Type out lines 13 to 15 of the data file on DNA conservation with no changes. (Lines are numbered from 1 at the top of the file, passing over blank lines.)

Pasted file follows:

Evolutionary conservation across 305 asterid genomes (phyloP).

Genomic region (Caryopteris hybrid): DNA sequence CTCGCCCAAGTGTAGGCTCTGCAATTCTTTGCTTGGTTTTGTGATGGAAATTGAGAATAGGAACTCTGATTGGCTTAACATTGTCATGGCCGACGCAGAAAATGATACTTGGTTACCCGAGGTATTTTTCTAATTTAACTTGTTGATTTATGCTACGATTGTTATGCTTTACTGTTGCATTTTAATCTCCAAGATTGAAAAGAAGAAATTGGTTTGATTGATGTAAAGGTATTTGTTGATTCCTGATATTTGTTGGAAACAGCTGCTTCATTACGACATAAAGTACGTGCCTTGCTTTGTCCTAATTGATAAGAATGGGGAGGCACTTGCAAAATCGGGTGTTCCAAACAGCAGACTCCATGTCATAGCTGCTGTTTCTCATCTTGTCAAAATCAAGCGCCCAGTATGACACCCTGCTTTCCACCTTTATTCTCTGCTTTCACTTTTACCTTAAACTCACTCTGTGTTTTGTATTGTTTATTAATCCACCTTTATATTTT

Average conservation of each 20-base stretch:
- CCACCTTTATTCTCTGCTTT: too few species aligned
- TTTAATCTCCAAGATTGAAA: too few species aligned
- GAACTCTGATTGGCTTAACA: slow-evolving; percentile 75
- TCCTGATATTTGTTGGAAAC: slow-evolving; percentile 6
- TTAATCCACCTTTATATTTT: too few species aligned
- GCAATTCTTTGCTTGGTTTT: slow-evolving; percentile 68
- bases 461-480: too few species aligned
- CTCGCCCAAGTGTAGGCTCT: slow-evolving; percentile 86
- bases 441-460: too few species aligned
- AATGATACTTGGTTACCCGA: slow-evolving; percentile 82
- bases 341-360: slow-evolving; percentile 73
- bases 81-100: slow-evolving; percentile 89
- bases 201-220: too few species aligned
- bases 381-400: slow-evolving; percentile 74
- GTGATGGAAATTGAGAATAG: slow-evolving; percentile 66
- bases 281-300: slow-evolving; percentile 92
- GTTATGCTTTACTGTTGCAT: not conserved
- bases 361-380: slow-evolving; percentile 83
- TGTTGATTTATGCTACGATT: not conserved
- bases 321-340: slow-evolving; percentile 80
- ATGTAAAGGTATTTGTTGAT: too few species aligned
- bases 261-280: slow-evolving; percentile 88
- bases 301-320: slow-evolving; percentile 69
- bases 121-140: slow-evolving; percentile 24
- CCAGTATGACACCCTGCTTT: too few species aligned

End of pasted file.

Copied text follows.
- AATGATACTTGGTTACCCGA: slow-evolving; percentile 82
- bases 341-360: slow-evolving; percentile 73
- bases 81-100: slow-evolving; percentile 89